“Don’t talk politics and religion at the dinner table.”
I presume I’m not the only one who was brought up with this unspoken rule. With a politically-neutral immigrant father and a politically silent mother, this taboo ‘p’ word was just not one brought up in our home.
I remember the first election I was of-age to vote. I woke up early with my college housemates, we drove outside of the university bubble and we cast our votes. I felt so proud but own that I had little to no idea what I was doing. By the time I reached college and the rise of social media was in full force, I was flooded by what I consumed from peers or stumbled upon online by my trusted sources at the time (which were “Buzzfeed” and “The Huffington Post”).
It really wasn’t until the last four years that I’ve tried to tackle politics on a personal level. Especially now in such a polarizing season, I’ve struggled to internalize my own beliefs in a calm and rational manner. Additionally, I’ve been reflecting recently on my experience as a millennial. Even if it was through a slow dial-up connection, I grew up with the World Wide Web. Information has always been accessible at my fingertips. Then came the birth of social media, starting in the early-2000’s as I was beginning high school and soon transitioning into college. In contrast to other generations who have had to adapt to this new access to information as adults or are born into this fast-paced information-driven culture, I’ve ‘grown-up’ alongside the internet.
Part of me still is pulled by the “don’t talk” notion of the adults who raised me, while the other side is pulled by the vocal, brassy peers I see online. It’s an odd time to navigate talking politics—particularly when adding the layer of being a teacher to it.
So how do we equip the next generation to find their voice, while also teaching them the value of listening with intention? How do we commission them to develop their own ideas while also being open to an ongoing empathetic dialogue? Whether or not we want to admit it, politics impacts our students, it impacts us too. Especially in a technology-driven culture, our students have ongoing access to information. We can perpetuate cycles by ignoring it, or we can help students with the tools to maneuver through it to create change.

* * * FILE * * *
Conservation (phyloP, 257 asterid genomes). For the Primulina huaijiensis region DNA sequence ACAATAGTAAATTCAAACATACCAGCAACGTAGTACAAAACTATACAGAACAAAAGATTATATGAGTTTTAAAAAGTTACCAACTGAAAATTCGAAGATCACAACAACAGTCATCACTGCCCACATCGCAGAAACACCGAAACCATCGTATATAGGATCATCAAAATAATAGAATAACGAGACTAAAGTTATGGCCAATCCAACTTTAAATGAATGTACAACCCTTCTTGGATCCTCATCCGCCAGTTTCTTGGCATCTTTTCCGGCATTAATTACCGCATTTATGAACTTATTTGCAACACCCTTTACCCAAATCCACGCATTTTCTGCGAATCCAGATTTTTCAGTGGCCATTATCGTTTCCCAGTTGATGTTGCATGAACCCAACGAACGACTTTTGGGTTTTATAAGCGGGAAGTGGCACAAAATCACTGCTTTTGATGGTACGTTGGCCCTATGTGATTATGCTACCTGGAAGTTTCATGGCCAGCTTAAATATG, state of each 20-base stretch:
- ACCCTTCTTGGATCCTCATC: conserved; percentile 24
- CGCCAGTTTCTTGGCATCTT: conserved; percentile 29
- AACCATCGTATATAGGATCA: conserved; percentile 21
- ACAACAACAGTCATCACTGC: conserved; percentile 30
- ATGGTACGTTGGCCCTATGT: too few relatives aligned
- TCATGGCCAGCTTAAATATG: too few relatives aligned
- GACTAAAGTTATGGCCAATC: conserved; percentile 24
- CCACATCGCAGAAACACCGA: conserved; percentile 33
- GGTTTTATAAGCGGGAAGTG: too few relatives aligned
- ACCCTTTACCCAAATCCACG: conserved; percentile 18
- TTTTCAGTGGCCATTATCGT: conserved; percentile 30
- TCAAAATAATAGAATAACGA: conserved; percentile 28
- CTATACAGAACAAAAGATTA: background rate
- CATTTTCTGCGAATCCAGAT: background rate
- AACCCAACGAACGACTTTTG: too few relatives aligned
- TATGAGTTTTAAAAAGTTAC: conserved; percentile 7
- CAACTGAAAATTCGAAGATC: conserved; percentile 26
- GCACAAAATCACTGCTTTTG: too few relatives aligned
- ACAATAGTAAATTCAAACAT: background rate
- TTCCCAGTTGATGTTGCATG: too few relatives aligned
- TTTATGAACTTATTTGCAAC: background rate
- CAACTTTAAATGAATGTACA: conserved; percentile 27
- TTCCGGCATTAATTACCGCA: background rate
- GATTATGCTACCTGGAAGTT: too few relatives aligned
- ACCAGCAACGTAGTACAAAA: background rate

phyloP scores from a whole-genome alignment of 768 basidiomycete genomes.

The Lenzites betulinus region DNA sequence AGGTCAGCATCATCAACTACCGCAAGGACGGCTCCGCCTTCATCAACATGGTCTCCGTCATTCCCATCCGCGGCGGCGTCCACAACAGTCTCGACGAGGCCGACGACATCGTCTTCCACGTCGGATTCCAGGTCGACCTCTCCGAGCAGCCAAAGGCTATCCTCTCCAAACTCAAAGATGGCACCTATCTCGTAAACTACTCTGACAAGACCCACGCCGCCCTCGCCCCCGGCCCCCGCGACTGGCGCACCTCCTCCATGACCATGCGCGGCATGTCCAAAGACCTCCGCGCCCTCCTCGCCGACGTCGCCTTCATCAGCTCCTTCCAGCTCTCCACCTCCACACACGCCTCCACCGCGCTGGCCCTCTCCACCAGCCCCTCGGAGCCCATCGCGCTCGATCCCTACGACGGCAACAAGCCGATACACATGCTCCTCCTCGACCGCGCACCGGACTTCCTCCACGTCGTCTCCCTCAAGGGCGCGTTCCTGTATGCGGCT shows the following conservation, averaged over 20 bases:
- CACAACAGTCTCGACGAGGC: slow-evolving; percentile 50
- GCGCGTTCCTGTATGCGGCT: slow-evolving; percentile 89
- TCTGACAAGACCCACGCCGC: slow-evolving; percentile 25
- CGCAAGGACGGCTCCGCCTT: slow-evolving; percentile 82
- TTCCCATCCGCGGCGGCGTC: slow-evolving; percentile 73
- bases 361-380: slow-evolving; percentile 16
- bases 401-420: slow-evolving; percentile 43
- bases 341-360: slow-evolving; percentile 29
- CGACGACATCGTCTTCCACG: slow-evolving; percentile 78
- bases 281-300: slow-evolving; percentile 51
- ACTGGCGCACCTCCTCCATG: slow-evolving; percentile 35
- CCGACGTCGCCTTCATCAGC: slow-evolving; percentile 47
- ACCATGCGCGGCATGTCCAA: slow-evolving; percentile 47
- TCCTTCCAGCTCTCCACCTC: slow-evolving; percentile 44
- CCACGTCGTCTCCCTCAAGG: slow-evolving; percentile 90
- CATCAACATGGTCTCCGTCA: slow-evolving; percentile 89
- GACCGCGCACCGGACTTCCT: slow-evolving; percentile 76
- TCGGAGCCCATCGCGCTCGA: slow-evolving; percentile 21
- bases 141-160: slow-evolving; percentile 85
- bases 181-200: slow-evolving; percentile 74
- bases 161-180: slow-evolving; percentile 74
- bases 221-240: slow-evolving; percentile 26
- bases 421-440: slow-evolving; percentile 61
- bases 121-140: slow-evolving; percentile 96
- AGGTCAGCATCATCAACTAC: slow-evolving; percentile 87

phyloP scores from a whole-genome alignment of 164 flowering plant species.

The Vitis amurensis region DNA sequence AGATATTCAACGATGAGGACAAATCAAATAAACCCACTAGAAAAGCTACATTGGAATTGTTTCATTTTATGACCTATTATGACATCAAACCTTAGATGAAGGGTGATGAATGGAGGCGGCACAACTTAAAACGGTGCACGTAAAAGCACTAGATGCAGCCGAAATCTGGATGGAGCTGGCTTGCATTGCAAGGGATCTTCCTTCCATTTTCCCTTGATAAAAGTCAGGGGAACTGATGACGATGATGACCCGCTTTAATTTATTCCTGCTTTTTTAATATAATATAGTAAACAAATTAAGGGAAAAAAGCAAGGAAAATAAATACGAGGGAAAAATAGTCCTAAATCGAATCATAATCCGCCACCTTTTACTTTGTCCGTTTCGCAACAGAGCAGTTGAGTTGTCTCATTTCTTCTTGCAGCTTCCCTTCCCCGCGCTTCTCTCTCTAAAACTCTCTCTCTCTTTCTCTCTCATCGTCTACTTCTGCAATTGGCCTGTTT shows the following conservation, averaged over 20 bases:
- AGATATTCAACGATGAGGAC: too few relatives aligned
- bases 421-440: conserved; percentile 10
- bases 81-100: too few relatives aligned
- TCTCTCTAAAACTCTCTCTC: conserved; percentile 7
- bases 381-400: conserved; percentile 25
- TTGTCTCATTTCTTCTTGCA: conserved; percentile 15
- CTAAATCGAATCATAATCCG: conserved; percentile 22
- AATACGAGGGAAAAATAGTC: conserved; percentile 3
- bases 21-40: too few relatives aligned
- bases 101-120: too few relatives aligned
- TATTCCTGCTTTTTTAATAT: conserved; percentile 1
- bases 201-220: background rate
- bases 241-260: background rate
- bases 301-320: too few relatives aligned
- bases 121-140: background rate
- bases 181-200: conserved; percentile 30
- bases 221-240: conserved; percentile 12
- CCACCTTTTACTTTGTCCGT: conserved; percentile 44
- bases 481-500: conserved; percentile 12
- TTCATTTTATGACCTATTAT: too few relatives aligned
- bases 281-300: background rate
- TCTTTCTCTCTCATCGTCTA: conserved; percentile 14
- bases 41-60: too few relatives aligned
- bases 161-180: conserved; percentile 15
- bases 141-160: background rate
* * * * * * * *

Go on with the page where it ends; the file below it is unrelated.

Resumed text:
Currently, I am a multilingual teacher. Essentially my job is to provide language services for students who are legally identified as “English Language Learners” by the state. This means that the demographics of the students I work with are predominantly children of immigrants, like myself, or refugees themselves. Political issues—like DACA, the Muslim travel ban and immigration laws—are not just headlines to my students. My whole role is rooted in ‘politics.’ Then add that context into our larger school community of a charter school (another political buzzword) with a large Black population as well. In many ways, I can’t tiptoe around their wonderings or questions because they are aware that their communities are heavily impacted by politics. So we’ve learned to talk and, more importantly, how to listen.
This 2020 election season has been an incredibly interesting time as my school has been predominantly online. There’s no playbook on how to answer student’s hard questions or how to educate them about what is happening in the world without infringing on boundaries. At the end of day though, students are aware that something about this season is different than the norm. They default to observing the adults in their lives, so how can we ensure that we are modeling healthy but authentic behavior for them? How do we support the next generation so perhaps they find a way to use their voice with the utmost empathy in order to find a balance between silence and stubbornness?
After asking myself many of these questions, reading, listening, and reflecting, I believe I’ve collected a sense of personal pragmatisms for how to speak with students about politics in a way that focuses on their social-emotional development.
- Set objectives and norms. In best teaching practice, I’ve been taught to always start with the “why.” Why are we learning or talking about this? What is the ultimate take away you want students to grasp? Then set norms. I’ve found success in writing them out and then giving students a space to discuss and agree upon them. This sets up the conversation to be more successful since it puts the class on the same track.